NIH moves quickly to create new translational center and to remove programs from NCRR

APA is concerned about the fate of the Primate Research Centers and possible disruption to Clinical and Translation Science Awards

The NIH’s Scientific Management Review Board (SMRB) released a proposal in December 2010, for the creation of an NIH center to speed translation of research findings, to be called the National Center for Advancing Translational Sciences (NCATS). Along with the creation of this center, NIH proposes to dismantle and reassign the programs of its National Center for Research Resources (NCRR). Deputy Director Larry Tabak and Eunice Kennedy Shriver National Institute of Child Health Human Development Director Alan Guttmacher were chosen to lead NIH’s Task Force on NCRR, which released a ‘straw model’  this month showing where the current programs of NCRR would be relocated. 

According to an announcement from Tabak, “The Task Force efforts have been heavily informed by input from NCRR staff members who are most knowledgeable about each program. These meetings helped us to understand more clearly the functions of the NCRR programs, how they work with each other, and how they work with other programs across the NIH. The Straw Model is just that, a straw model, it’s designed to be poked at; we expect it to be critically evaluated by all of our stakeholders, including NCRR and other NIH staff, members of the extramural community, and the public.”

At the NCRR Advisory Council meeting in late January, Tabak made a brief presentation and took questions for an hour. Dr. Tabak said the new NIH website “feedback.nih.gov” had received, at that point, about 1300 comments about the National Center to Advance Translational Science (NCATS) and NCRR. The proposed NCRR dismantling is moving very quickly. While the straw model is to be a vehicle for discussion, and may change, time for input is limited: the NCRR Task Force will present a report/recommendation to the NIH’s SMRB in a teleconference on Feb. 23. 

APA members have raised two primary concerns about the reorganization. The first concern is that CTSAs are a relatively new program, only now undergoing competitive review, and removal to a new unit could be disruptive to the program’s growth. Second, many who have worked in and with NCRR’s Primate Research Centers (PRCs) are lobbying hard for the Centers to be added to the new NCATS unit, rather than placed in a new, as-yet-unnamed infrastructure unit within the Office of the Director. NCRR funded $36-38 million in behavioral and social sciences research in 2008 and 2009. 

About those concerns, Tabak assures jittery CTSA participants that the new translational unit is one of NIH Director Francis Collins’ highest priorities, which is why NIH is pushing to get NCATS up and running on October 1, 2011 , and into the Fiscal Year 2012 budget. NIH’s goal is to keep the CTSA budget intact and reassign the staff who manage the CTSA programs to the new unit if possible.  There are two preliminary NCATS working groups, one that is primarily composed of institute directors, and another led by a member of the NIH Director’s Advisory Council (ACD). The internal committee is putting together a proposal of how NCATS will be organized and run. The ACD working group will report to the Director’s advisory committee in March, 2011.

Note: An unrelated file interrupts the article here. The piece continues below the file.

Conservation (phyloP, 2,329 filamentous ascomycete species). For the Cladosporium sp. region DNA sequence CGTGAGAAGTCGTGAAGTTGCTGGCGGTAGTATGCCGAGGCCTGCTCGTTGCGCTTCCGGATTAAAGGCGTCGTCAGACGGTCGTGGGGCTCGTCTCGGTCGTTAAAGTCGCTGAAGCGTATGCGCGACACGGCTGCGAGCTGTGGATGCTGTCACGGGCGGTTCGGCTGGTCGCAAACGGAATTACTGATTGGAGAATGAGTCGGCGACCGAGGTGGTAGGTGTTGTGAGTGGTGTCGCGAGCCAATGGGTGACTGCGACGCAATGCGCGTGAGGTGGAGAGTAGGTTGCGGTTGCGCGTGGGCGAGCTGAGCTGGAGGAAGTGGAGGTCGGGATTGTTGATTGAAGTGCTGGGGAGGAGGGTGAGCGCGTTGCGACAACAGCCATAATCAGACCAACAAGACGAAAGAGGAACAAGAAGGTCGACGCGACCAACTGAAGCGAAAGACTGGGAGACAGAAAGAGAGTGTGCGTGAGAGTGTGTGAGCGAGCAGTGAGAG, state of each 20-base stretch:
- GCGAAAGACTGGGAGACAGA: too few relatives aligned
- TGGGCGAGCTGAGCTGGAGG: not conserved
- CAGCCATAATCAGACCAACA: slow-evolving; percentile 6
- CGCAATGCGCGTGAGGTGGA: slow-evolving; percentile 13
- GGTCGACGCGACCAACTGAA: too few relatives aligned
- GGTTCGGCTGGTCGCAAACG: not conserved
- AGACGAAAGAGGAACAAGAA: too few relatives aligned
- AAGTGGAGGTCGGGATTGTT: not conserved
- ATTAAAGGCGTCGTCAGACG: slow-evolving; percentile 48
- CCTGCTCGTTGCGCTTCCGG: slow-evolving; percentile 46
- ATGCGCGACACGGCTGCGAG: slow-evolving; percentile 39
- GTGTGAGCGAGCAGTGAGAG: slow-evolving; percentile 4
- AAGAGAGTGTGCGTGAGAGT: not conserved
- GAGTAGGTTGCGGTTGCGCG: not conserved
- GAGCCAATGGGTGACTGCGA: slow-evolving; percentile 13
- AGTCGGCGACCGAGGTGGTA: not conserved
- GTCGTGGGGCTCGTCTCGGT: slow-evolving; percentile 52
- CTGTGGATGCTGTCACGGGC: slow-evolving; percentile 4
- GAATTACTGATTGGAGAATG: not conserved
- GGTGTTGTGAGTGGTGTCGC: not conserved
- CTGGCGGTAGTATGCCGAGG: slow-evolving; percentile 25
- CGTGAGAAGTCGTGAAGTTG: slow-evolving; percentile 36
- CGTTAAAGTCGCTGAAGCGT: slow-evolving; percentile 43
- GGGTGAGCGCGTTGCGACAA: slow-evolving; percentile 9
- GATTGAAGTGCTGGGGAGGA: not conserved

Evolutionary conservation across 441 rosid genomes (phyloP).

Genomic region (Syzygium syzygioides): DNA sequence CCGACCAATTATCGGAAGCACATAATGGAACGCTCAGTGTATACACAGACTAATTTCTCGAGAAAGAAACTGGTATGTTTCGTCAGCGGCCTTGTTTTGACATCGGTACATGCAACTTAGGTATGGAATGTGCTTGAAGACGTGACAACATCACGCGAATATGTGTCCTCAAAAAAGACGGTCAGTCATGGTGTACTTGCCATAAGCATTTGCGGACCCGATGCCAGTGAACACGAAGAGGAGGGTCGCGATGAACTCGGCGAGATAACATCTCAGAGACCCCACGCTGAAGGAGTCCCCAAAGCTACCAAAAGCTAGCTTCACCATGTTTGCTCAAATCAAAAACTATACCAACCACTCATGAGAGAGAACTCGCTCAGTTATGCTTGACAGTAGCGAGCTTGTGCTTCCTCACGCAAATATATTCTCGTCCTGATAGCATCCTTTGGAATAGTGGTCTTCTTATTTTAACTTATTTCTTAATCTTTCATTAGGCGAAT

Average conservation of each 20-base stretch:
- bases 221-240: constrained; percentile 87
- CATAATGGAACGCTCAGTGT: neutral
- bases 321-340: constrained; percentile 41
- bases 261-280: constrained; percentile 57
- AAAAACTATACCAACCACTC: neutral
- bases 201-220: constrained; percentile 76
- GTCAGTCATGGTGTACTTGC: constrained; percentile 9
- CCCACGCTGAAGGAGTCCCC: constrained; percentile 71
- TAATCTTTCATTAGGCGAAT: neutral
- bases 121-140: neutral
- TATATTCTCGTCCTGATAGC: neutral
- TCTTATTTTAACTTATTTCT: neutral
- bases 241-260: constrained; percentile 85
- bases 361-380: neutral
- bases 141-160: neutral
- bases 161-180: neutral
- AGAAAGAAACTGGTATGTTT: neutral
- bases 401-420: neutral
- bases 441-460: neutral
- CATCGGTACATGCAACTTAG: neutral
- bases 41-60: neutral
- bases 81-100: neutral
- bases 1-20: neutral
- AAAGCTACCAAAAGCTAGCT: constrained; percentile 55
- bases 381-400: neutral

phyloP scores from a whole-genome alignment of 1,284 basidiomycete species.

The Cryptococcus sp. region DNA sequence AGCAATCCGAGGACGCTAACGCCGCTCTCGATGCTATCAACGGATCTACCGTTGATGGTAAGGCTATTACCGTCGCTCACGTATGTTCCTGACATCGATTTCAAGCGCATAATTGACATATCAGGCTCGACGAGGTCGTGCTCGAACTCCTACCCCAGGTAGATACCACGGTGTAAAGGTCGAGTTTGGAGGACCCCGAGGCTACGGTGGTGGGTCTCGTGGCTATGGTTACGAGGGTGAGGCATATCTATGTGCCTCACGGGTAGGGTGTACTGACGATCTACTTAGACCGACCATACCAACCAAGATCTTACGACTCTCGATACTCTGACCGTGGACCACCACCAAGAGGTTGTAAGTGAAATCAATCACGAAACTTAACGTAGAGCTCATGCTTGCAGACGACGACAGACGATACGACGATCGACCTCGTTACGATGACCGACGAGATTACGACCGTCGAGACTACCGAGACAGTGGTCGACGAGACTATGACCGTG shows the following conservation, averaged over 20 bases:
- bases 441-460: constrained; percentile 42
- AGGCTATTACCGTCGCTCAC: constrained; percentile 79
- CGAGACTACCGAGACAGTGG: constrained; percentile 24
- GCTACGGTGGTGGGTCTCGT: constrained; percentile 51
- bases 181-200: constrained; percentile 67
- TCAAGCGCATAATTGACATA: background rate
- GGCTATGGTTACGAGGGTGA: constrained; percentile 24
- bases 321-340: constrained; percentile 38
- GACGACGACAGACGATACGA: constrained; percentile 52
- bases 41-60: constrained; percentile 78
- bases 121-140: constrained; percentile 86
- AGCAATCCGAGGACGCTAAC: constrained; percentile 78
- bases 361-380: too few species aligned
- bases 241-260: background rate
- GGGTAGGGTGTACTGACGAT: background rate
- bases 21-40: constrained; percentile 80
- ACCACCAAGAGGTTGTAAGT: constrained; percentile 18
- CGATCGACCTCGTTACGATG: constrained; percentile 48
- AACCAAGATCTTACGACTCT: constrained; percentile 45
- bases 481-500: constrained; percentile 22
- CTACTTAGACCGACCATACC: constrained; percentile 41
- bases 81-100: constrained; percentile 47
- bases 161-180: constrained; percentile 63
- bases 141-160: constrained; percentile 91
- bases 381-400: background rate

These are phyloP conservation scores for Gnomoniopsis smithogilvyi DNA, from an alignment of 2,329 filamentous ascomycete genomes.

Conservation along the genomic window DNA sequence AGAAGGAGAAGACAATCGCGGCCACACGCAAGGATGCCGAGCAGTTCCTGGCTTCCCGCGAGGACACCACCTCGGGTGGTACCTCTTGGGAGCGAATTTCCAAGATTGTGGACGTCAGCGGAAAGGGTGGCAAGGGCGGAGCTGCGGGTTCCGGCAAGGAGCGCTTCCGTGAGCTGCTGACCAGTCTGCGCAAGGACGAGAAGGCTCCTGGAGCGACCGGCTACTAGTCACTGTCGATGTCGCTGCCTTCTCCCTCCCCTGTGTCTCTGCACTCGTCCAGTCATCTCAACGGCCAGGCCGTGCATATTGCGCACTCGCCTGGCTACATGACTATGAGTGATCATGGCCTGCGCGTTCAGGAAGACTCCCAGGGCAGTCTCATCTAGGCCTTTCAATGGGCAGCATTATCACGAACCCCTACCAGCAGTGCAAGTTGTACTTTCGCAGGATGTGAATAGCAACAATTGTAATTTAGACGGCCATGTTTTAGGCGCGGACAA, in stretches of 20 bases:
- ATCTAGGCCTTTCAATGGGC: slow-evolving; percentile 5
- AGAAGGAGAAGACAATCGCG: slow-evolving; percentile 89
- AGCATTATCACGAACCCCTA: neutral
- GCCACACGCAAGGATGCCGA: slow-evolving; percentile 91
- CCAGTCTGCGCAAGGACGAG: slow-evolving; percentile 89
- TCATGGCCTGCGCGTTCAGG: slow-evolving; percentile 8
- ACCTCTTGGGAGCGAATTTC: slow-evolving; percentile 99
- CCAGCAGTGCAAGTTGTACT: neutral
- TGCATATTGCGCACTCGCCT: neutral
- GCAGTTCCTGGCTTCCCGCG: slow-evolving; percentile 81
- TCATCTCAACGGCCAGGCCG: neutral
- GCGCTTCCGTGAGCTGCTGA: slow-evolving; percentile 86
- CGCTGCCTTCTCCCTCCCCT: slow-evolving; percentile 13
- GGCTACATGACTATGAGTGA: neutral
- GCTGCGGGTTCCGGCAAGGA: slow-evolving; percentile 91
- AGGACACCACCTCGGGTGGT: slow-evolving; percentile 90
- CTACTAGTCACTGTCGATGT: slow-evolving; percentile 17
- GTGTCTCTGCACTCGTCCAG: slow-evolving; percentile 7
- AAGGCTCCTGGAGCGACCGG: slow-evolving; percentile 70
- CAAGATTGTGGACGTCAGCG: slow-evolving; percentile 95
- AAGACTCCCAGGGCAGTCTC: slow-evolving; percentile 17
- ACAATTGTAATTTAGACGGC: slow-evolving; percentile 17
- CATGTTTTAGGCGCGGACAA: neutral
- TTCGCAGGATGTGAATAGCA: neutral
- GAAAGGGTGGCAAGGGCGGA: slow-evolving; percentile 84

Tabak and his group have heard many comments from the Primate Research Centers about their desire to remain with the CTSAs in the new translational unit. The reason is that NCRR worked deliberately to ensure that the CTSAs and Primate Centers were collaborating to help speed translation of research findings, with conferences, grants, etc. Some CTSAs have joint programs with the PRCs and pharmaceutical companies to develop new therapeutics. Tabak was asked again at the NCRR Advisory Council meeting whether it might be possible for those programs to stay together. Tabak was noncommittal but not encouraging. He said that while some of the PRC programs are focused on translation, some aren’t: and moving the program to NCATS would create other issues for programs like NCRR’s Chimpanzee Resource Centers. There would be pressure for all of NCRR’s primate-centered programs to remain together in the same organizational unit, since they are resources for all of NIH.

Tabak was asked why NCRR is being dismantled. He responded that the removal of a large program from NCRR to create the new NCATS center (NCRR’s Clinical Translation Science Awards, or CTSAs) provided an unusual opportunity. He said that nobody would put the disparate programs of NCRR together by design (e.g. imaging science programs with Chimp Haven, the chimpanzee retirement program). He repeatedly used the phrase “scientific adjacencies” to refer to the need to put programs together where they would most benefit by adjacency to other programs. 

The Advisory Council for the National Institute of General Medical Sciences (NIGMS) raised concerns at its meeting on January 26, 2011, about the dismantling of NCRR. Jeremy Berg, Director of NIGMS, was the only member of the SMRB to vote against the creation of NCATS and the dismantling of NCRR. He told the council that he didn’t understand how the dismantling of NCRR “solves more problems than it creates.” Members of the NIGMS council are drafting a letter to Dr. Collins raising additional concerns about the reorganization.

APA encourages its members who benefit from these programs to speak out and let NIH know your views and any concerns about the proposed reorganization. Comments are being accepted on the National Institutes of Health website.